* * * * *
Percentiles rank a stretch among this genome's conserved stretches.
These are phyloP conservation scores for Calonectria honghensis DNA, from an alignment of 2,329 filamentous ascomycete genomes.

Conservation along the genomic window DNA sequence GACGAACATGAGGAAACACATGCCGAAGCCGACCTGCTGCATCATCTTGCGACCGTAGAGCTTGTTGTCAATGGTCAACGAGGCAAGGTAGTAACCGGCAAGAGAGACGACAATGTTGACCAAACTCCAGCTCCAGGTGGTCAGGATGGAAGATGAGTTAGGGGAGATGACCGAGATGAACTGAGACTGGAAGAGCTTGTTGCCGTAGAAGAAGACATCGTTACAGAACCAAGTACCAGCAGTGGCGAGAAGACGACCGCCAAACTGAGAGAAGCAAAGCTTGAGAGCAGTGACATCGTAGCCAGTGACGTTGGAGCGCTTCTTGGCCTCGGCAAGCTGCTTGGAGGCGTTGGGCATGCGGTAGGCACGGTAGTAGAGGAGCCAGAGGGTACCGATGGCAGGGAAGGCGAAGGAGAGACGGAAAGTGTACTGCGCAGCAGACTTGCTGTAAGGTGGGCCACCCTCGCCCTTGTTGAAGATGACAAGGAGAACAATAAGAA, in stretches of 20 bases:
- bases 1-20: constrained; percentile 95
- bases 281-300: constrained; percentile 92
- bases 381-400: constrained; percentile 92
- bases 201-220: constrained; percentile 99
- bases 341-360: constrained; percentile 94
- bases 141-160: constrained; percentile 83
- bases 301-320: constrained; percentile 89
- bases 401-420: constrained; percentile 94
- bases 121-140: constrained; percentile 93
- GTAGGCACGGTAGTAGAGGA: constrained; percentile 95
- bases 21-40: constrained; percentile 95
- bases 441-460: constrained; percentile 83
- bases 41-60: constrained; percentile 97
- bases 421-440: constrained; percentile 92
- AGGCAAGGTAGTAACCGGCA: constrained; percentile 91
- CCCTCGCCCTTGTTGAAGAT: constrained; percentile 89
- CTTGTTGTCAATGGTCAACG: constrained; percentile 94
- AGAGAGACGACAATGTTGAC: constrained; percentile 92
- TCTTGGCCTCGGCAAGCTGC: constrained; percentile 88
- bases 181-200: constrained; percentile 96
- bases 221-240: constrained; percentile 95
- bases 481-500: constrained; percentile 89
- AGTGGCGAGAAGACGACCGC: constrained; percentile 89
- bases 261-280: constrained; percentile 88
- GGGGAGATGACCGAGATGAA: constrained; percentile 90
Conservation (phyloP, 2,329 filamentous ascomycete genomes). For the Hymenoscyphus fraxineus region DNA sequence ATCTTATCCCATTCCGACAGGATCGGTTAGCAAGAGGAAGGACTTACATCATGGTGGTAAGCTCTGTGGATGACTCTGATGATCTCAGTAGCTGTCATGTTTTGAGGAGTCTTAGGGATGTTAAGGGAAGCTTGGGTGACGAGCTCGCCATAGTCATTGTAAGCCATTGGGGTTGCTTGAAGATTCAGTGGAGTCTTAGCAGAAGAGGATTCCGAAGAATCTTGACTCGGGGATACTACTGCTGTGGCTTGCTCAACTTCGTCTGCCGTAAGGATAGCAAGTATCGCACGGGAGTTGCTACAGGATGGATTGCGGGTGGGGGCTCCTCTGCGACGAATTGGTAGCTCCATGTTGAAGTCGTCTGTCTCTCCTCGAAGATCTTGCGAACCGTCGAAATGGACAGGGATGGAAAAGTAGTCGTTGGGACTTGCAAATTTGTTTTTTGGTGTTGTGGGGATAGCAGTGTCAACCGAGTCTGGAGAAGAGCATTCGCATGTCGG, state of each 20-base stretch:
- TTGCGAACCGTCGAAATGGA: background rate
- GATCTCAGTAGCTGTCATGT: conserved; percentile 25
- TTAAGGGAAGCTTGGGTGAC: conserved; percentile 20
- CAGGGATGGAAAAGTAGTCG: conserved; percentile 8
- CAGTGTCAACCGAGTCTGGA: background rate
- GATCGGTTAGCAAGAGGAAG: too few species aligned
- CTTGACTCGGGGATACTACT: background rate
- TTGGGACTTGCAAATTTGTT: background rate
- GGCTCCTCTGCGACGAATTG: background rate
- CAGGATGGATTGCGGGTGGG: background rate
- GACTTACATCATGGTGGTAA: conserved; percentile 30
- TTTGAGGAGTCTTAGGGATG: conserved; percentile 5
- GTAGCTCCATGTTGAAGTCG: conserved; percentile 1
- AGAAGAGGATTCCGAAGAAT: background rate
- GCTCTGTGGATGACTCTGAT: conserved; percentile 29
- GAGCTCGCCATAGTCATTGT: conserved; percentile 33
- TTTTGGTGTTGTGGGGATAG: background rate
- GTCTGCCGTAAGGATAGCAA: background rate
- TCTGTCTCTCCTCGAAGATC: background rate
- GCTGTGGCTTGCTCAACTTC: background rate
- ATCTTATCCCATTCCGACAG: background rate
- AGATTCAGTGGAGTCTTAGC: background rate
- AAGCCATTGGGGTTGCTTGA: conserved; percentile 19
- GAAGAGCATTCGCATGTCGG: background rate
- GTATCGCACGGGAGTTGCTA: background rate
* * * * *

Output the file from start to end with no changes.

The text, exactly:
Percentiles rank a stretch among this genome's conserved stretches.
These are phyloP conservation scores for Calonectria honghensis DNA, from an alignment of 2,329 filamentous ascomycete genomes.

Conservation along the genomic window DNA sequence GACGAACATGAGGAAACACATGCCGAAGCCGACCTGCTGCATCATCTTGCGACCGTAGAGCTTGTTGTCAATGGTCAACGAGGCAAGGTAGTAACCGGCAAGAGAGACGACAATGTTGACCAAACTCCAGCTCCAGGTGGTCAGGATGGAAGATGAGTTAGGGGAGATGACCGAGATGAACTGAGACTGGAAGAGCTTGTTGCCGTAGAAGAAGACATCGTTACAGAACCAAGTACCAGCAGTGGCGAGAAGACGACCGCCAAACTGAGAGAAGCAAAGCTTGAGAGCAGTGACATCGTAGCCAGTGACGTTGGAGCGCTTCTTGGCCTCGGCAAGCTGCTTGGAGGCGTTGGGCATGCGGTAGGCACGGTAGTAGAGGAGCCAGAGGGTACCGATGGCAGGGAAGGCGAAGGAGAGACGGAAAGTGTACTGCGCAGCAGACTTGCTGTAAGGTGGGCCACCCTCGCCCTTGTTGAAGATGACAAGGAGAACAATAAGAA, in stretches of 20 bases:
- bases 1-20: constrained; percentile 95
- bases 281-300: constrained; percentile 92
- bases 381-400: constrained; percentile 92
- bases 201-220: constrained; percentile 99
- bases 341-360: constrained; percentile 94
- bases 141-160: constrained; percentile 83
- bases 301-320: constrained; percentile 89
- bases 401-420: constrained; percentile 94
- bases 121-140: constrained; percentile 93
- GTAGGCACGGTAGTAGAGGA: constrained; percentile 95
- bases 21-40: constrained; percentile 95
- bases 441-460: constrained; percentile 83
- bases 41-60: constrained; percentile 97
- bases 421-440: constrained; percentile 92
- AGGCAAGGTAGTAACCGGCA: constrained; percentile 91
- CCCTCGCCCTTGTTGAAGAT: constrained; percentile 89
- CTTGTTGTCAATGGTCAACG: constrained; percentile 94
- AGAGAGACGACAATGTTGAC: constrained; percentile 92
- TCTTGGCCTCGGCAAGCTGC: constrained; percentile 88
- bases 181-200: constrained; percentile 96
- bases 221-240: constrained; percentile 95
- bases 481-500: constrained; percentile 89
- AGTGGCGAGAAGACGACCGC: constrained; percentile 89
- bases 261-280: constrained; percentile 88
- GGGGAGATGACCGAGATGAA: constrained; percentile 90
Conservation (phyloP, 2,329 filamentous ascomycete genomes). For the Hymenoscyphus fraxineus region DNA sequence ATCTTATCCCATTCCGACAGGATCGGTTAGCAAGAGGAAGGACTTACATCATGGTGGTAAGCTCTGTGGATGACTCTGATGATCTCAGTAGCTGTCATGTTTTGAGGAGTCTTAGGGATGTTAAGGGAAGCTTGGGTGACGAGCTCGCCATAGTCATTGTAAGCCATTGGGGTTGCTTGAAGATTCAGTGGAGTCTTAGCAGAAGAGGATTCCGAAGAATCTTGACTCGGGGATACTACTGCTGTGGCTTGCTCAACTTCGTCTGCCGTAAGGATAGCAAGTATCGCACGGGAGTTGCTACAGGATGGATTGCGGGTGGGGGCTCCTCTGCGACGAATTGGTAGCTCCATGTTGAAGTCGTCTGTCTCTCCTCGAAGATCTTGCGAACCGTCGAAATGGACAGGGATGGAAAAGTAGTCGTTGGGACTTGCAAATTTGTTTTTTGGTGTTGTGGGGATAGCAGTGTCAACCGAGTCTGGAGAAGAGCATTCGCATGTCGG, state of each 20-base stretch:
- TTGCGAACCGTCGAAATGGA: background rate
- GATCTCAGTAGCTGTCATGT: conserved; percentile 25
- TTAAGGGAAGCTTGGGTGAC: conserved; percentile 20
- CAGGGATGGAAAAGTAGTCG: conserved; percentile 8
- CAGTGTCAACCGAGTCTGGA: background rate
- GATCGGTTAGCAAGAGGAAG: too few species aligned
- CTTGACTCGGGGATACTACT: background rate
- TTGGGACTTGCAAATTTGTT: background rate
- GGCTCCTCTGCGACGAATTG: background rate
- CAGGATGGATTGCGGGTGGG: background rate
- GACTTACATCATGGTGGTAA: conserved; percentile 30
- TTTGAGGAGTCTTAGGGATG: conserved; percentile 5
- GTAGCTCCATGTTGAAGTCG: conserved; percentile 1
- AGAAGAGGATTCCGAAGAAT: background rate
- GCTCTGTGGATGACTCTGAT: conserved; percentile 29
- GAGCTCGCCATAGTCATTGT: conserved; percentile 33
- TTTTGGTGTTGTGGGGATAG: background rate
- GTCTGCCGTAAGGATAGCAA: background rate
- TCTGTCTCTCCTCGAAGATC: background rate
- GCTGTGGCTTGCTCAACTTC: background rate
- ATCTTATCCCATTCCGACAG: background rate
- AGATTCAGTGGAGTCTTAGC: background rate
- AAGCCATTGGGGTTGCTTGA: conserved; percentile 19
- GAAGAGCATTCGCATGTCGG: background rate
- GTATCGCACGGGAGTTGCTA: background rate